I know it wasn't heating/cooling and the like because we immediately filled the room with a renter, who also has a computer that's on 24/7, but even so the difference is staggering.

          Anyway, point is, my son's rig cost about US$800 brand-new; figure another $800 for the additional parts he chivvied out of us to 'upgrade' it with. Taking that rig offline means the electricity savings would have recovered the cost* in about.... 2 years, give or take.

          (* I feel dirty saying it this way because it's not actually any sort of return, but you get the idea)

          I don't know what a single $1600 PC (circa 2017-ish hardware) generates in terms of mined coin, but I somehow doubt it would pay for itself and given the electric usage I noticed above I am certain it wouldn't cover it initial cost plus running costs... ever.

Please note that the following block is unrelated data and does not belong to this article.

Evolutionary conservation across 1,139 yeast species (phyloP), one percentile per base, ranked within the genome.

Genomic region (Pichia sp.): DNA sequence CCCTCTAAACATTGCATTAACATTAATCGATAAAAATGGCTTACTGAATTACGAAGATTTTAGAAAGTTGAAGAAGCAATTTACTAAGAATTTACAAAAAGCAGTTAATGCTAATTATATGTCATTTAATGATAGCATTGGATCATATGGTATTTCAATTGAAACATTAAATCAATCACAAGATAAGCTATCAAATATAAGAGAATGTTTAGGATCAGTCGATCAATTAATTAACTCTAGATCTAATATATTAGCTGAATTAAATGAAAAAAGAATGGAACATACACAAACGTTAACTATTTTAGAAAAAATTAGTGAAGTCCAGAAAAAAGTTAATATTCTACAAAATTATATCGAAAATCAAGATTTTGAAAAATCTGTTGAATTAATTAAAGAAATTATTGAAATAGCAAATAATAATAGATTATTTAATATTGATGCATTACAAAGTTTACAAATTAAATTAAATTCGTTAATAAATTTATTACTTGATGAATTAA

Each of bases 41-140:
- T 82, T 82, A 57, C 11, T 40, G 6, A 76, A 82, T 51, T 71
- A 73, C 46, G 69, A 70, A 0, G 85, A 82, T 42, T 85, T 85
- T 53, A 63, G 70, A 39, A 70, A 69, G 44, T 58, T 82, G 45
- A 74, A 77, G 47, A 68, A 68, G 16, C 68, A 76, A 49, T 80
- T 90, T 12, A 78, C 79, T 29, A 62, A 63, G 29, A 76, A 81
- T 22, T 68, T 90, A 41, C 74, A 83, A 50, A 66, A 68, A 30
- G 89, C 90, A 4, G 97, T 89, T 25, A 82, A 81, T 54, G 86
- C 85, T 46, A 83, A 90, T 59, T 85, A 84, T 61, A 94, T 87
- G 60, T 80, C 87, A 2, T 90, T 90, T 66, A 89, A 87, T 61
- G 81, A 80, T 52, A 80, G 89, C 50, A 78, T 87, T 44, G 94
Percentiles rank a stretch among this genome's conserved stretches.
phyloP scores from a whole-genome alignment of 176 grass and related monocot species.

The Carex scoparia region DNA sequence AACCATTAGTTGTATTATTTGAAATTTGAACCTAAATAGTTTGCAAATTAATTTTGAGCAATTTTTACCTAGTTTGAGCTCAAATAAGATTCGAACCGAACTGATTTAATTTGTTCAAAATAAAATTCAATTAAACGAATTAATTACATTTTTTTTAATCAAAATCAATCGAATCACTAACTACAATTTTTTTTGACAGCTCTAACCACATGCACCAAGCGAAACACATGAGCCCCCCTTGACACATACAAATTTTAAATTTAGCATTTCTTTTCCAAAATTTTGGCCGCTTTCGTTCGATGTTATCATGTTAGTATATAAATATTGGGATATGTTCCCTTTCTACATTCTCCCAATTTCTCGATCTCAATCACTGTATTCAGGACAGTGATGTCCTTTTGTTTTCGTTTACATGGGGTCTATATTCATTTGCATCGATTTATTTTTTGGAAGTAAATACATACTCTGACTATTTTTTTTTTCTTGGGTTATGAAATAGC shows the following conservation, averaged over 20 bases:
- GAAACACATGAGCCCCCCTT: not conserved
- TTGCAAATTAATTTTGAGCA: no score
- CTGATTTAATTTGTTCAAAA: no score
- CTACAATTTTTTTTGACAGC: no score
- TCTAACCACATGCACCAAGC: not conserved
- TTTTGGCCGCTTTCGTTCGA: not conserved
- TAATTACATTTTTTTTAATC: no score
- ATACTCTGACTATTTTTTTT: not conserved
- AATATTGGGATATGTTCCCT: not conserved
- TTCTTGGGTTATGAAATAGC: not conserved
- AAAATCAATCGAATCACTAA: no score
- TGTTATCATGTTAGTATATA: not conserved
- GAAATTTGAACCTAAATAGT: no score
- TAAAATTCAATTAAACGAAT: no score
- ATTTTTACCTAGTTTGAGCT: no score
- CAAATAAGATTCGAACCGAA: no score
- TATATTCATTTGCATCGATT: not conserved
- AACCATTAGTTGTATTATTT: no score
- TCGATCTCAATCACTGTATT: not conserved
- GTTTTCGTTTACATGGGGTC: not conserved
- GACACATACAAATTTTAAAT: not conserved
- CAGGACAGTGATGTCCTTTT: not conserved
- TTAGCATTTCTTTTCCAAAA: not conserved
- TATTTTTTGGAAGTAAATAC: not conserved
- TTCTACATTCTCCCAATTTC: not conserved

1. tony72

            Re: I thought this was a variant on the "Freemium" model.

            I don't know what a single $1600 PC (circa 2017-ish hardware) generates in terms of mined coin, but I somehow doubt it would pay for itself and given the electric usage I noticed above I am certain it wouldn't cover it initial cost plus running costs... ever.

            All depends on the graphics card. If it had say a GTX 1080 from back then, it could earn enough to pay for itself in two or three years, even with western energy prices. However with an unsuitable graphics card, and/or worse still doing CPU mining, you could easily be costing way more in energy than you could earn.